Do Fairness Creams sell racism in the Indian market?

Do Fairness Creams sell racism in the Indian market?

Amaan Haider

Racism comes in many forms, and if you’re an Indian you don’t need to look too far – just reach for your nightstand and you’ll find a bottle of good old fairness cream. British left India in 1947, and cultured as they were, they didn’t leave without a parting gift. They passed on their legacy of racism to us and being the excellent hosts that we are known to be, we have held it close to our hearts ever since.

Caucasian features like fair skin and pointed nose became the unachievable benchmarks of beauty that every Indian has since been striving to get close to. This also spawned a market for fairness creams and paved the way for one of the most successful scams in the history of the country, still going strong. The ads for fairness creams endorse sexism, racism, and misogyny and are insulting to women and in general, all of humanity. And all these ads follow the same template.

Racism comes in many forms, and if you’re an Indian you don’t need to look too far – just reach for your nightstand and you’ll find a bottle of good old fairness cream

They’ll show a girl who is of a wheatish complexion, and she gets denied a job or a marriage opportunity because of that. Then her mother or her friend would suggest her a fairness cream and within a couple of weeks, she’ll be glowing like a Neon light and would get everything she’s been denied.

First of all, it endorses the idea that your personality or your skills don’t matter; the only thing that matters is your face – and that it should be white. Secondly, they take advantage of people’s insecurities and put their health and well-being at risk. The fairness creams contain chemicals like bleach which are not good for the skin.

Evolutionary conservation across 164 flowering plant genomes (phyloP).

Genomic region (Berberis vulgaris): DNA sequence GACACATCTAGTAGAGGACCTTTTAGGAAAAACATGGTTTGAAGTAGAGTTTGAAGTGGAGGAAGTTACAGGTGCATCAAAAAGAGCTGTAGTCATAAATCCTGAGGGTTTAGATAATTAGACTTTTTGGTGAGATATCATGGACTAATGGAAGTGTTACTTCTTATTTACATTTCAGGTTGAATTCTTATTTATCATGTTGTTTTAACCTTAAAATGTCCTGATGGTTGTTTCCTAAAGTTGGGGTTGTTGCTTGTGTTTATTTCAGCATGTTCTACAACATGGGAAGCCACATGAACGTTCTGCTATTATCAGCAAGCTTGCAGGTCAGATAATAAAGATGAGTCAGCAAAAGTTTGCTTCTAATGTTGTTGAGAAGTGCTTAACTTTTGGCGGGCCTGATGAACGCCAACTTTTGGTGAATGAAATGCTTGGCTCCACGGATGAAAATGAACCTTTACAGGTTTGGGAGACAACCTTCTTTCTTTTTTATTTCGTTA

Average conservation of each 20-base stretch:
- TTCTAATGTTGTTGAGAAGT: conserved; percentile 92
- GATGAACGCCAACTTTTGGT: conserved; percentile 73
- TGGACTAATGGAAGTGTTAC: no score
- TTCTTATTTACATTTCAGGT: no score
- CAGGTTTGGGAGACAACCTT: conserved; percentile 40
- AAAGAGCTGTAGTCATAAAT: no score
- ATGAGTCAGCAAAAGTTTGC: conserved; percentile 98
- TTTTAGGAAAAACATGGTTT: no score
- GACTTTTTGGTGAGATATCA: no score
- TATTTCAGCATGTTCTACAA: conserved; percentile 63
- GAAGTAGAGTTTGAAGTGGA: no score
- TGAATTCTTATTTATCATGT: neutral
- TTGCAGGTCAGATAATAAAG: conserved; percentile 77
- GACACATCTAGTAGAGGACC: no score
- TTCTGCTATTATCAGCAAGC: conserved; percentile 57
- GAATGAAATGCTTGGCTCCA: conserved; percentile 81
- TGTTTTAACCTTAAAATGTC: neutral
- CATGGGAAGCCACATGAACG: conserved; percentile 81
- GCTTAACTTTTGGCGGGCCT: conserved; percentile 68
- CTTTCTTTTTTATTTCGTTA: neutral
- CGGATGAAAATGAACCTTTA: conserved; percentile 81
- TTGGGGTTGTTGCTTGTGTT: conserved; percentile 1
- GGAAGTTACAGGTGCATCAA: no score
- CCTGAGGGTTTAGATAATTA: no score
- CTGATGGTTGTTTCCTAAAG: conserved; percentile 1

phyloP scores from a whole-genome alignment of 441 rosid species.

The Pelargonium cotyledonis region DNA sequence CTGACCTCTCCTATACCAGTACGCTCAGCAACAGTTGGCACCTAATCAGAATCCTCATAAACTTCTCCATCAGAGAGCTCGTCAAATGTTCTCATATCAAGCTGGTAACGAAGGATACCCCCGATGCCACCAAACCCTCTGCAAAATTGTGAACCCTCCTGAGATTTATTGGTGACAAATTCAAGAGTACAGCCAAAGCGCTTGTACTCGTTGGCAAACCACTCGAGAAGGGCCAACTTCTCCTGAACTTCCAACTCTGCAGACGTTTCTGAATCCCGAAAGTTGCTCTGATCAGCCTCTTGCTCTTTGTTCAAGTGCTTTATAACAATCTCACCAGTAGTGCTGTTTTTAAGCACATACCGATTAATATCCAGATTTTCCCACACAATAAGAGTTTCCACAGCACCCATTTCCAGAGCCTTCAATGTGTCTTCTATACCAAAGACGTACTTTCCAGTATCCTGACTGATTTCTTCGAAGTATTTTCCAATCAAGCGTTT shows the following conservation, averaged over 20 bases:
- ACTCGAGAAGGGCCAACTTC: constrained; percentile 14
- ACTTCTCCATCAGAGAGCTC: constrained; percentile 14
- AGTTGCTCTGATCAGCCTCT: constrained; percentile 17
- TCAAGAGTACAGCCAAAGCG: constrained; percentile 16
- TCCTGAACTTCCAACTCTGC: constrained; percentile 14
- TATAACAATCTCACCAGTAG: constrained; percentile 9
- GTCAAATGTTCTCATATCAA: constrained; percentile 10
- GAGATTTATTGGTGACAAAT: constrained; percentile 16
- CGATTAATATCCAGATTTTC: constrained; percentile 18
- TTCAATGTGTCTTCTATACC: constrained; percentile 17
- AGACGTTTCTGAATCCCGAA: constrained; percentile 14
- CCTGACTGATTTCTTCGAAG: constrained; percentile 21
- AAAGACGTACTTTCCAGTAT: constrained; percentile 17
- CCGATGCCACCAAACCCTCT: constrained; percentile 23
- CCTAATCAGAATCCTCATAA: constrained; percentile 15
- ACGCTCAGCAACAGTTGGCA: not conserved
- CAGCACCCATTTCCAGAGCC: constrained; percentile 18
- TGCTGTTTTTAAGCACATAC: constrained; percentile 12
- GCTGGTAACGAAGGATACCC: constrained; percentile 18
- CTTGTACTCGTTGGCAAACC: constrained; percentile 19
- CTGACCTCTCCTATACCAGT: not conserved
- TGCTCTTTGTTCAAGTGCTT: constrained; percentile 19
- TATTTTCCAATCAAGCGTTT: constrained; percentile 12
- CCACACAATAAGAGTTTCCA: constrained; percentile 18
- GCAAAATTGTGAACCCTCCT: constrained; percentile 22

Bleach is used to clean toilets, imagine being made to use it on your face. The irony is that while the white people are getting sunburned trying to catch some tan, we, who are born with a natural tan are bleaching our skin to look white.

Anybody who understands these arguments would see through the sinister piffle that these ‘beauty products are trying to show us. We celebrate Independence Day every year with great pride, but it doesn’t mean a thing if we cannot free ourselves of the vices that have been passed on to us by our captors. It’s high time we chuck this legacy of racism aside and say no to fairness creams. Beauty is in the eye of the beholder, and you shouldn’t change yourself for people who cannot accept you as you are. 

  • Author is a Delhi based journalist and contributes on various subjects, including society, culture and the law
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